Independent mass activity by the party combined with fraternal and genuine united front approach so that on each issue the maximum possible support is mobilised—such has to be the tactics. For such independent mass activity, the need is to raise the level of consciousness of the masses following us. We do not make unity a precondition for mass action. I have explained while dealing with the Bihar anti-tax struggle that we do not wait for unity. But even when waging struggle on our own and in the course of preparation for launching such struggle, we must adopt an approach which draws others towards us.

The question, comrades, is not whether we have to wage struggles. The question is how to wage it, with what approach, with what slogan and tactics so that it may be waged on the broadest possible basis and successes are won.


We are approaching a crucial period. We shall be called upon to play a big role in that period. This should give us a sense of urgency.

Today we are a major force in the life of our country. Perhaps the biggest development in Indian politics since the achievement of freedom is the emergence of the Communist Party as the second party of the country and the formation of Kerala Government. Even our enemies have to recognise it. The question is—how do we go forward? How do we extend and deepen our influence? How do we intervene effectively in the political situation so as to be able to shape events? I feel that what I have stated embodies in essence a correct line. Of course, it has to be further elaborated.

Let me in this context, refer to an important matter. After some months will take place the third general elections. We shall fight the elections as a big political battle on the basis of the entire policy of our party. Sharply demarcating ourselves from the slogans advocated by Right reaction, we shall, at the same time, lay bare the anti-people policies of the present government, put forward our own alternative policies and make the elections into a big political campaign, both against Right reaction and against the present government and for our policies on every issue.

We shall come before the masses with our record as the party which struggles to forge a National Democratic Front for national democratic tasks—and, as part of that struggle, strives to defeat the anti-people and undemocratic policies of the government and defends the people against its attacks as well as the attacks from vested interests.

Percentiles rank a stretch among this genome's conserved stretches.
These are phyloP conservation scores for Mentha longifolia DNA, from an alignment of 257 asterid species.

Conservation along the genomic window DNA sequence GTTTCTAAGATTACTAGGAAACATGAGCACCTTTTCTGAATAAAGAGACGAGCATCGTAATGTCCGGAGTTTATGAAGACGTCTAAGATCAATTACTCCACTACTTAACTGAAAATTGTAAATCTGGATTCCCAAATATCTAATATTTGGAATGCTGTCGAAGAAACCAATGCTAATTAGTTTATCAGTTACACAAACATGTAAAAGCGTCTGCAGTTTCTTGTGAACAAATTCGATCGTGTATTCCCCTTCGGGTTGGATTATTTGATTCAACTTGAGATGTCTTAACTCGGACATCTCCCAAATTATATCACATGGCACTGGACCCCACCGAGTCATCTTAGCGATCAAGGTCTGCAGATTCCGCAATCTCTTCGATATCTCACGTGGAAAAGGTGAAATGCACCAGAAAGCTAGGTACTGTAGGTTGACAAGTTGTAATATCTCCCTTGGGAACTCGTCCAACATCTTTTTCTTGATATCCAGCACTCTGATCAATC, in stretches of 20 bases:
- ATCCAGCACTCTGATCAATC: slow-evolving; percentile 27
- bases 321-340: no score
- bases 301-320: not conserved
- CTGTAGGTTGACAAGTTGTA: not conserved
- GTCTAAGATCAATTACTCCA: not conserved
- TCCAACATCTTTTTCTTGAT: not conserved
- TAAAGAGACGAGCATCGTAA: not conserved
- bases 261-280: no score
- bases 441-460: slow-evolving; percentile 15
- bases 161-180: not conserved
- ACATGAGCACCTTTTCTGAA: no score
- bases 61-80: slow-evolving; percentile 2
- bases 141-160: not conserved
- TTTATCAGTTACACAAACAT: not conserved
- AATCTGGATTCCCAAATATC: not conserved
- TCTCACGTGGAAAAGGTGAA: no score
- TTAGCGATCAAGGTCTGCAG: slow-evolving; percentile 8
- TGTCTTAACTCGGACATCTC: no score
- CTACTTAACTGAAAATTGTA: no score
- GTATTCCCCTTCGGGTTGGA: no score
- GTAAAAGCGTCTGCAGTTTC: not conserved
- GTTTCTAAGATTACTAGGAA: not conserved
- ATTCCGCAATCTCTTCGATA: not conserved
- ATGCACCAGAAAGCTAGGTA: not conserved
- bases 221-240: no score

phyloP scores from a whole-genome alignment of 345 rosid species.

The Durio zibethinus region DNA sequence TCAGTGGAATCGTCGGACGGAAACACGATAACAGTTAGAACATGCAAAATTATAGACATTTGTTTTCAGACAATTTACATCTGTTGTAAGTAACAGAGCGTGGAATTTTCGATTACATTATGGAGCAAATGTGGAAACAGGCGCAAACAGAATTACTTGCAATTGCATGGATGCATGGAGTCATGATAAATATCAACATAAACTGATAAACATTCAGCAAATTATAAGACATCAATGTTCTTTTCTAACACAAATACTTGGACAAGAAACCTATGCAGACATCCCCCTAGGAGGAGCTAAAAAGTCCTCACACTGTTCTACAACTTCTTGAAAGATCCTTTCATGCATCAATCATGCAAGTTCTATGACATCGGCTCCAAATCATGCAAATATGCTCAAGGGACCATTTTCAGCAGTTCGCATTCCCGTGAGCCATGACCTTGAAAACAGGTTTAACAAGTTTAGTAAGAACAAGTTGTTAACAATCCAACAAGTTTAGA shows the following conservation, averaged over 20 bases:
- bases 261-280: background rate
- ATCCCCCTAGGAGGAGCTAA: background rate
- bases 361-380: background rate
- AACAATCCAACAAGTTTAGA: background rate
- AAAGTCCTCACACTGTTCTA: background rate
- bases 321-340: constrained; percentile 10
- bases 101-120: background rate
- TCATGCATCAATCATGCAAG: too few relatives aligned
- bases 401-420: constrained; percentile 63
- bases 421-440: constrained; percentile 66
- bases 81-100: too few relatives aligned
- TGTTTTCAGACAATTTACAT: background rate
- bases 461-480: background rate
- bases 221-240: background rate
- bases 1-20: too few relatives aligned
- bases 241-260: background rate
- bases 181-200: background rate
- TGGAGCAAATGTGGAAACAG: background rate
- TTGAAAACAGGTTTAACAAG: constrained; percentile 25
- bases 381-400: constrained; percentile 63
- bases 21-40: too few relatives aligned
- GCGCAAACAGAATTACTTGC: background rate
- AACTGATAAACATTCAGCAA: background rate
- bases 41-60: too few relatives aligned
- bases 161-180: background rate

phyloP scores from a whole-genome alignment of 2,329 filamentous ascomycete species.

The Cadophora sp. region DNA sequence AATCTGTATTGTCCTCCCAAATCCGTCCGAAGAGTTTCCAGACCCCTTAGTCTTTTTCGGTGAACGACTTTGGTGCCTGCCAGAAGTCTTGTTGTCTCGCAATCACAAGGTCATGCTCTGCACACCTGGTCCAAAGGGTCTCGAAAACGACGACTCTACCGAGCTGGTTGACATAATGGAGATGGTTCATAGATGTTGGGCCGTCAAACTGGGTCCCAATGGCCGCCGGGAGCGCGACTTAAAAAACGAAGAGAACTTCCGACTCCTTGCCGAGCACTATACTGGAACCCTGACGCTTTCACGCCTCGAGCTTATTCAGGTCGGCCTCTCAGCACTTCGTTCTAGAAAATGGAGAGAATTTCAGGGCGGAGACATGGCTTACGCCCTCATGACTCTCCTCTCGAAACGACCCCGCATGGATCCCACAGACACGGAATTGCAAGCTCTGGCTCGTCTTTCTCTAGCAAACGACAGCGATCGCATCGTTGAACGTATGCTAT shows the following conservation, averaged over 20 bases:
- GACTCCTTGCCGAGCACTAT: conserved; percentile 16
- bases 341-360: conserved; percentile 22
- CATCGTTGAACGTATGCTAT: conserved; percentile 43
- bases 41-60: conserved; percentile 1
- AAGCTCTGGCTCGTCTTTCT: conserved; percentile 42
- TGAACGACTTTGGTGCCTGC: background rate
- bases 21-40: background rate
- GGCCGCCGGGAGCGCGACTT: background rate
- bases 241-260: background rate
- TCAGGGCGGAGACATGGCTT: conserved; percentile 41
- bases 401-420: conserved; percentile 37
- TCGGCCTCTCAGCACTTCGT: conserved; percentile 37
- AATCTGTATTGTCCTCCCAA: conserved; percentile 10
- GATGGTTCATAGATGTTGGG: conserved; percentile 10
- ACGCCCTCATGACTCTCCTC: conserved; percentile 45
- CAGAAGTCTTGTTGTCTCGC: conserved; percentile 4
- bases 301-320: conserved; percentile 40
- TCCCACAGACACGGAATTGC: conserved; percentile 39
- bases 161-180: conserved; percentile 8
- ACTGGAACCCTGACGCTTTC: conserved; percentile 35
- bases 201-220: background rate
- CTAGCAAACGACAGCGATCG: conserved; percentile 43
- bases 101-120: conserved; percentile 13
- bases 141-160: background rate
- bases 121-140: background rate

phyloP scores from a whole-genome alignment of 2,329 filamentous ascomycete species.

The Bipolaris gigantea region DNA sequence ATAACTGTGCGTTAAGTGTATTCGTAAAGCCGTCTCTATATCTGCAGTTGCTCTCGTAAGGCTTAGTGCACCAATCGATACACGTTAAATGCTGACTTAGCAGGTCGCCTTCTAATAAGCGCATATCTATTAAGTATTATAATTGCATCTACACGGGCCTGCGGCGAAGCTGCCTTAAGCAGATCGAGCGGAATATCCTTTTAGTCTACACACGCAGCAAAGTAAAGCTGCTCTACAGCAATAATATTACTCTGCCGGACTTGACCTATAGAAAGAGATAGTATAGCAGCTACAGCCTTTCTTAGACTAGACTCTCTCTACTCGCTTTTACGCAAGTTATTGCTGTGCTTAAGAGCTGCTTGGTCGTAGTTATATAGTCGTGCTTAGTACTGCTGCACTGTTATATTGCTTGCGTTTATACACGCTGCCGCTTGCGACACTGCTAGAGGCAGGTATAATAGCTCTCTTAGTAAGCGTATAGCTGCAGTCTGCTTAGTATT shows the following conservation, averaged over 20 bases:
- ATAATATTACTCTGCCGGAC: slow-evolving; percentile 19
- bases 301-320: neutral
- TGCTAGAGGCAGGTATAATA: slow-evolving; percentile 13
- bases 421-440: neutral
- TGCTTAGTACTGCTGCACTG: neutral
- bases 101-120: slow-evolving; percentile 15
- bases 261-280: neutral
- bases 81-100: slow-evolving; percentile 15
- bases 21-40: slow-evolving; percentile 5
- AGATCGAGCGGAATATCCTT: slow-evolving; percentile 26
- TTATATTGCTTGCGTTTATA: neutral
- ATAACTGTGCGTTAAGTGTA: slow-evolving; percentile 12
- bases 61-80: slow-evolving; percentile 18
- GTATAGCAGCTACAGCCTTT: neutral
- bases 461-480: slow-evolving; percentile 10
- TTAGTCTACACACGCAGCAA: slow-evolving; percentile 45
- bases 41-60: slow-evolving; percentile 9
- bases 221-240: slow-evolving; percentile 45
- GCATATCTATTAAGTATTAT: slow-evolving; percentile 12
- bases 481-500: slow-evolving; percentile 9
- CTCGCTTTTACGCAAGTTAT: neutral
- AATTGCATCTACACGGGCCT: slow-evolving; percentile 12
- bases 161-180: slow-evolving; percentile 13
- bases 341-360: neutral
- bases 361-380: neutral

Comrades may ask: what will be the relation of our party to the government? I am not in favour of the phrase “party of Opposition” as defining the general character of our party, because it is essentially a parliamentary concept. Of course, inside Parliament and in the legislatures, we shall function as a democratic Opposition in the way it was explained in the June 1955 resolution of our Central Committee.

Ours will be a positive approach, a political battle, on the basis of our alternative policies which strengthen our independence and our economy, which give land to the peasants, which improve the conditions of the masses and strengthen democracy in our economic, social and political life. The policies have to be further concretise in our Election Manifesto.

What about an alternative government? I feel that if in some States, the possibility exists or if the masses think that such possibility exists, we should give the slogan that we strive for the formation of a government which will carry out these policies.

What is the direction in which we want to take the whole mass movement? In my opinion, National Democracy is a correct slogan for our country.

But since this is a question which is directly related to the Programme, I think that a decision on this should be taken only after full discussion in the party.

I have already taken a long time. But I would like to say a few words more with your permission. As Dimitrov said at the Seventh Congress of the Communist International, in the struggle for the establishment of the united front, the Communist Party has to play an extraordinarily important leading role. Only the Communist Party is at bottom the initiator, organiser and driving force for the united front. Inevitably, therefore, no discussion on the political situation can be complete if we do not take into account the paramount need to strengthen our party.

What I have to say about the weaknesses from which the party suffers and which must be fought if this role is to be played, I shall do when we discuss the resolution on party organisation. But let me state right now that without over-coming the serious ideological and organisational weaknesses which exist, without re-unifying our party on the basis of Marxism-Leninism, on the basis of a correct tactical line and on the basis of strict adherence to discipline, we cannot go forward and cannot discharge our national political tasks. I hope that we shall emerge from this Congress more united than before, conscious of our great responsibilities so that we can effectively discharge our duties towards our country and our people.

[Excerpts from the speech as the party General Secretary as amended and adopted by the CPI’s Sixth Congress, Vijyawada, April 7-16, 1961]